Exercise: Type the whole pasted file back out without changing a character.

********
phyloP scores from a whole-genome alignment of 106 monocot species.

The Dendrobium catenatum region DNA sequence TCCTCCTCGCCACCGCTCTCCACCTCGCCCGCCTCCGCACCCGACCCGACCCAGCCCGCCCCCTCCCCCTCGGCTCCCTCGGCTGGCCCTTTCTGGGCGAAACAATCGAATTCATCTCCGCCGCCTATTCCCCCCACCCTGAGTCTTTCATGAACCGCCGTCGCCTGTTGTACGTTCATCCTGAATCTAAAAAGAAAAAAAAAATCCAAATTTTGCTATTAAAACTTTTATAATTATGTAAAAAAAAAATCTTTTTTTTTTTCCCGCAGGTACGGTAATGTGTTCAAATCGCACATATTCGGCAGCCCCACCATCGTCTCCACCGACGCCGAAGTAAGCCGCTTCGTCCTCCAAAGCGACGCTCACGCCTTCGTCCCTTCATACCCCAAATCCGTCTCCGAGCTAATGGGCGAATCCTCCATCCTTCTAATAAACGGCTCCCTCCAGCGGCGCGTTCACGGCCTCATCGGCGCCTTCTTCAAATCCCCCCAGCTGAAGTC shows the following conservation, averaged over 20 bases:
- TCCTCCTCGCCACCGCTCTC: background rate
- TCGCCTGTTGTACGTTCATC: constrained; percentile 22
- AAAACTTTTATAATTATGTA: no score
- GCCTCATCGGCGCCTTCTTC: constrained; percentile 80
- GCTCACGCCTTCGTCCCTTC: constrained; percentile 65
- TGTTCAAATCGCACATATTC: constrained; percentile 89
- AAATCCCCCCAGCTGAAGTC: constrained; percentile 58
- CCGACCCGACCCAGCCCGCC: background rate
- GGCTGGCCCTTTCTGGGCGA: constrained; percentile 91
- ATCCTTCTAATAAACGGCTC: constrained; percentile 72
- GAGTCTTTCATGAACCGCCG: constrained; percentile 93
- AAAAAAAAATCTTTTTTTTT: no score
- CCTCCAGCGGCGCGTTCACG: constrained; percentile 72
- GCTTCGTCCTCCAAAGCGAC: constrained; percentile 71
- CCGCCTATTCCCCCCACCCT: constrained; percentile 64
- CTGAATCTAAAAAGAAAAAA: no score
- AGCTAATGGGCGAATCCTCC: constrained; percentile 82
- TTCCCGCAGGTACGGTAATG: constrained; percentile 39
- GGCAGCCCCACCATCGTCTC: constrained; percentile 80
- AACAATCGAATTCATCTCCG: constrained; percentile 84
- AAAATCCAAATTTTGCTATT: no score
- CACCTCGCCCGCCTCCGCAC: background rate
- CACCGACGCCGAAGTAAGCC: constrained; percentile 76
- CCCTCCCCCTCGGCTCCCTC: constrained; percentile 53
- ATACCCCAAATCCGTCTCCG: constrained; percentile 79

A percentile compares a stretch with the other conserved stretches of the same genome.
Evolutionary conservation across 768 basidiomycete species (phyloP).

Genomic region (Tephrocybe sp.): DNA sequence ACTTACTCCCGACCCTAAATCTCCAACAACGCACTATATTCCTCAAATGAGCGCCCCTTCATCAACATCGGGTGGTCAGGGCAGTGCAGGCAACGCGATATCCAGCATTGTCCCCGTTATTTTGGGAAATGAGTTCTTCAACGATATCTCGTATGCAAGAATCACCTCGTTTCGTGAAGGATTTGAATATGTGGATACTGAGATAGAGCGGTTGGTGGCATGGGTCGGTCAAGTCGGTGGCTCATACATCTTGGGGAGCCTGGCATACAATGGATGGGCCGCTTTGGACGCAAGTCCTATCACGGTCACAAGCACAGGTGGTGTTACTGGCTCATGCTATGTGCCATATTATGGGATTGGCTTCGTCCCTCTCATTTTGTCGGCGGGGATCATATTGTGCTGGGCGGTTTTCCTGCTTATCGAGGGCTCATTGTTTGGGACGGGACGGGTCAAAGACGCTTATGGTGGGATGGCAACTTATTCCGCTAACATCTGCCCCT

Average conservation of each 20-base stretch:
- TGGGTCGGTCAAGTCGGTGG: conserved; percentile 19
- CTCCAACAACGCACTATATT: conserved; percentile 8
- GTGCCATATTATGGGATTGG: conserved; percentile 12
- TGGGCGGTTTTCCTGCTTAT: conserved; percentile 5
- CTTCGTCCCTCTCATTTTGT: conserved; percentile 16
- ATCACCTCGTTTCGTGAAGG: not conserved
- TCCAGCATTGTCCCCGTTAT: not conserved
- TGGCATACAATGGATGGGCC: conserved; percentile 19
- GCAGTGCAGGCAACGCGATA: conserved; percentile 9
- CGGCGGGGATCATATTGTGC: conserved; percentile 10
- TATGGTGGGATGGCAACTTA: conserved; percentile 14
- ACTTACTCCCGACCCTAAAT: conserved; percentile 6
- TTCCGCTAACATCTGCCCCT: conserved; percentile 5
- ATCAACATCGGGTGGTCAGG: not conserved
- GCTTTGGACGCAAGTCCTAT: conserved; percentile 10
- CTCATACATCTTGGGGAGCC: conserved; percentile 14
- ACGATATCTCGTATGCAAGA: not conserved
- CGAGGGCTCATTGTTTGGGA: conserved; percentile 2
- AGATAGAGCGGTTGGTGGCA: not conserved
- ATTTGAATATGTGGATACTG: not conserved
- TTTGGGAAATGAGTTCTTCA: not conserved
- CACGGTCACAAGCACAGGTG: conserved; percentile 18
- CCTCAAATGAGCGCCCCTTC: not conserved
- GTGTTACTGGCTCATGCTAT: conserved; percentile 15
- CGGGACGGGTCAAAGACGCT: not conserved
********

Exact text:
phyloP scores from a whole-genome alignment of 106 monocot species.

The Dendrobium catenatum region DNA sequence TCCTCCTCGCCACCGCTCTCCACCTCGCCCGCCTCCGCACCCGACCCGACCCAGCCCGCCCCCTCCCCCTCGGCTCCCTCGGCTGGCCCTTTCTGGGCGAAACAATCGAATTCATCTCCGCCGCCTATTCCCCCCACCCTGAGTCTTTCATGAACCGCCGTCGCCTGTTGTACGTTCATCCTGAATCTAAAAAGAAAAAAAAAATCCAAATTTTGCTATTAAAACTTTTATAATTATGTAAAAAAAAAATCTTTTTTTTTTTCCCGCAGGTACGGTAATGTGTTCAAATCGCACATATTCGGCAGCCCCACCATCGTCTCCACCGACGCCGAAGTAAGCCGCTTCGTCCTCCAAAGCGACGCTCACGCCTTCGTCCCTTCATACCCCAAATCCGTCTCCGAGCTAATGGGCGAATCCTCCATCCTTCTAATAAACGGCTCCCTCCAGCGGCGCGTTCACGGCCTCATCGGCGCCTTCTTCAAATCCCCCCAGCTGAAGTC shows the following conservation, averaged over 20 bases:
- TCCTCCTCGCCACCGCTCTC: background rate
- TCGCCTGTTGTACGTTCATC: constrained; percentile 22
- AAAACTTTTATAATTATGTA: no score
- GCCTCATCGGCGCCTTCTTC: constrained; percentile 80
- GCTCACGCCTTCGTCCCTTC: constrained; percentile 65
- TGTTCAAATCGCACATATTC: constrained; percentile 89
- AAATCCCCCCAGCTGAAGTC: constrained; percentile 58
- CCGACCCGACCCAGCCCGCC: background rate
- GGCTGGCCCTTTCTGGGCGA: constrained; percentile 91
- ATCCTTCTAATAAACGGCTC: constrained; percentile 72
- GAGTCTTTCATGAACCGCCG: constrained; percentile 93
- AAAAAAAAATCTTTTTTTTT: no score
- CCTCCAGCGGCGCGTTCACG: constrained; percentile 72
- GCTTCGTCCTCCAAAGCGAC: constrained; percentile 71
- CCGCCTATTCCCCCCACCCT: constrained; percentile 64
- CTGAATCTAAAAAGAAAAAA: no score
- AGCTAATGGGCGAATCCTCC: constrained; percentile 82
- TTCCCGCAGGTACGGTAATG: constrained; percentile 39
- GGCAGCCCCACCATCGTCTC: constrained; percentile 80
- AACAATCGAATTCATCTCCG: constrained; percentile 84
- AAAATCCAAATTTTGCTATT: no score
- CACCTCGCCCGCCTCCGCAC: background rate
- CACCGACGCCGAAGTAAGCC: constrained; percentile 76
- CCCTCCCCCTCGGCTCCCTC: constrained; percentile 53
- ATACCCCAAATCCGTCTCCG: constrained; percentile 79

A percentile compares a stretch with the other conserved stretches of the same genome.
Evolutionary conservation across 768 basidiomycete species (phyloP).

Genomic region (Tephrocybe sp.): DNA sequence ACTTACTCCCGACCCTAAATCTCCAACAACGCACTATATTCCTCAAATGAGCGCCCCTTCATCAACATCGGGTGGTCAGGGCAGTGCAGGCAACGCGATATCCAGCATTGTCCCCGTTATTTTGGGAAATGAGTTCTTCAACGATATCTCGTATGCAAGAATCACCTCGTTTCGTGAAGGATTTGAATATGTGGATACTGAGATAGAGCGGTTGGTGGCATGGGTCGGTCAAGTCGGTGGCTCATACATCTTGGGGAGCCTGGCATACAATGGATGGGCCGCTTTGGACGCAAGTCCTATCACGGTCACAAGCACAGGTGGTGTTACTGGCTCATGCTATGTGCCATATTATGGGATTGGCTTCGTCCCTCTCATTTTGTCGGCGGGGATCATATTGTGCTGGGCGGTTTTCCTGCTTATCGAGGGCTCATTGTTTGGGACGGGACGGGTCAAAGACGCTTATGGTGGGATGGCAACTTATTCCGCTAACATCTGCCCCT

Average conservation of each 20-base stretch:
- TGGGTCGGTCAAGTCGGTGG: conserved; percentile 19
- CTCCAACAACGCACTATATT: conserved; percentile 8
- GTGCCATATTATGGGATTGG: conserved; percentile 12
- TGGGCGGTTTTCCTGCTTAT: conserved; percentile 5
- CTTCGTCCCTCTCATTTTGT: conserved; percentile 16
- ATCACCTCGTTTCGTGAAGG: not conserved
- TCCAGCATTGTCCCCGTTAT: not conserved
- TGGCATACAATGGATGGGCC: conserved; percentile 19
- GCAGTGCAGGCAACGCGATA: conserved; percentile 9
- CGGCGGGGATCATATTGTGC: conserved; percentile 10
- TATGGTGGGATGGCAACTTA: conserved; percentile 14
- ACTTACTCCCGACCCTAAAT: conserved; percentile 6
- TTCCGCTAACATCTGCCCCT: conserved; percentile 5
- ATCAACATCGGGTGGTCAGG: not conserved
- GCTTTGGACGCAAGTCCTAT: conserved; percentile 10
- CTCATACATCTTGGGGAGCC: conserved; percentile 14
- ACGATATCTCGTATGCAAGA: not conserved
- CGAGGGCTCATTGTTTGGGA: conserved; percentile 2
- AGATAGAGCGGTTGGTGGCA: not conserved
- ATTTGAATATGTGGATACTG: not conserved
- TTTGGGAAATGAGTTCTTCA: not conserved
- CACGGTCACAAGCACAGGTG: conserved; percentile 18
- CCTCAAATGAGCGCCCCTTC: not conserved
- GTGTTACTGGCTCATGCTAT: conserved; percentile 15
- CGGGACGGGTCAAAGACGCT: not conserved